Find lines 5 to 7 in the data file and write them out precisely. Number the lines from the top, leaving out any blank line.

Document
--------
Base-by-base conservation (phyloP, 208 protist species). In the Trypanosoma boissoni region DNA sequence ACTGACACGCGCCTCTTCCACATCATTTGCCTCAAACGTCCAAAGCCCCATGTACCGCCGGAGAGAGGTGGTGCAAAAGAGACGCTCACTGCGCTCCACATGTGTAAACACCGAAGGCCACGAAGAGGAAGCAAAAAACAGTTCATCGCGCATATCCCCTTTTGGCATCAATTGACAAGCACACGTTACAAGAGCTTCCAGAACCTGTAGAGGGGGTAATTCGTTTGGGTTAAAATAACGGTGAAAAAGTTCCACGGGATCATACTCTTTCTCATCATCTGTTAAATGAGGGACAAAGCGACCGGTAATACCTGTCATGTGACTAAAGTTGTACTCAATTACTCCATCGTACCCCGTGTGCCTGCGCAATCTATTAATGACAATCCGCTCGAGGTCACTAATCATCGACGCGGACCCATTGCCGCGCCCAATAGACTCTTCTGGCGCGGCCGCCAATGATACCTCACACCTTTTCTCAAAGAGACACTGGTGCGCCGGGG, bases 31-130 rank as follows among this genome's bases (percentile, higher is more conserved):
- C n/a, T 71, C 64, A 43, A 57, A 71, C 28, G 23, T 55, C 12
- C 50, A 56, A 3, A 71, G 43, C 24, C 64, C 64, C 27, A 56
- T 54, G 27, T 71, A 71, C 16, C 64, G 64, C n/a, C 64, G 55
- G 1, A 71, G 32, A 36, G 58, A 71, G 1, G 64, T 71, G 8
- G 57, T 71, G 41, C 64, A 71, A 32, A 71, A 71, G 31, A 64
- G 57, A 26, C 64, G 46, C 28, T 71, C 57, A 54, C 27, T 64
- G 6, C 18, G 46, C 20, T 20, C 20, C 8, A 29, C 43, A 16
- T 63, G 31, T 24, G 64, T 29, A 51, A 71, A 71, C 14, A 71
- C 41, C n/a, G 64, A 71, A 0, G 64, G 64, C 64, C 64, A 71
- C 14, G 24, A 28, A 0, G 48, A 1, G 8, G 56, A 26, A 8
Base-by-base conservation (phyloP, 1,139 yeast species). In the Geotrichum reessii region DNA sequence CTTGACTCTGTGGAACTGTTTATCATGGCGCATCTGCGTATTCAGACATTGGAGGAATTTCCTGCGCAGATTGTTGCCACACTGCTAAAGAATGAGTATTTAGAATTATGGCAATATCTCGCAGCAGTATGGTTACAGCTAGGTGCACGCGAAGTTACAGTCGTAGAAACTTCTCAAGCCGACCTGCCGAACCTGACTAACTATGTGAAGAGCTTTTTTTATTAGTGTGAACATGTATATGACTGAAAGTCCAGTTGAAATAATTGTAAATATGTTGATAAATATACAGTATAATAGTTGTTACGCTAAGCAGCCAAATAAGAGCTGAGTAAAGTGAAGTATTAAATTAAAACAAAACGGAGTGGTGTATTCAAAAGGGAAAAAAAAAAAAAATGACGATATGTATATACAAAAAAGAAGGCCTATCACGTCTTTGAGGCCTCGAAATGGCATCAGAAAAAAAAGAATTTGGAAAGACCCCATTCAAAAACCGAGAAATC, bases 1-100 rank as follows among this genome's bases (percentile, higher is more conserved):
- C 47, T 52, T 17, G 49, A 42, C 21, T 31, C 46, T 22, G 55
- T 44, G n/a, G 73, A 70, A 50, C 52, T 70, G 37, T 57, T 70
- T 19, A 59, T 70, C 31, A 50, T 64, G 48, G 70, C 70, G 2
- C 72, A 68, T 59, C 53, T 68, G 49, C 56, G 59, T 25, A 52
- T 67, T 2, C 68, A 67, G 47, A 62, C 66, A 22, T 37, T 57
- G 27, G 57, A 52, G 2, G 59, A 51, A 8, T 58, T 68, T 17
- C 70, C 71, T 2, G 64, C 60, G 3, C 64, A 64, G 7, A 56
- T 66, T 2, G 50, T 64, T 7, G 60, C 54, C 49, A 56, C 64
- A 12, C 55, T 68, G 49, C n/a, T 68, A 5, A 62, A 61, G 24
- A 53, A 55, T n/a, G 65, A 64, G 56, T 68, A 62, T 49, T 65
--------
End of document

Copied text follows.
- G 1, A 71, G 32, A 36, G 58, A 71, G 1, G 64, T 71, G 8
- G 57, T 71, G 41, C 64, A 71, A 32, A 71, A 71, G 31, A 64
- G 57, A 26, C 64, G 46, C 28, T 71, C 57, A 54, C 27, T 64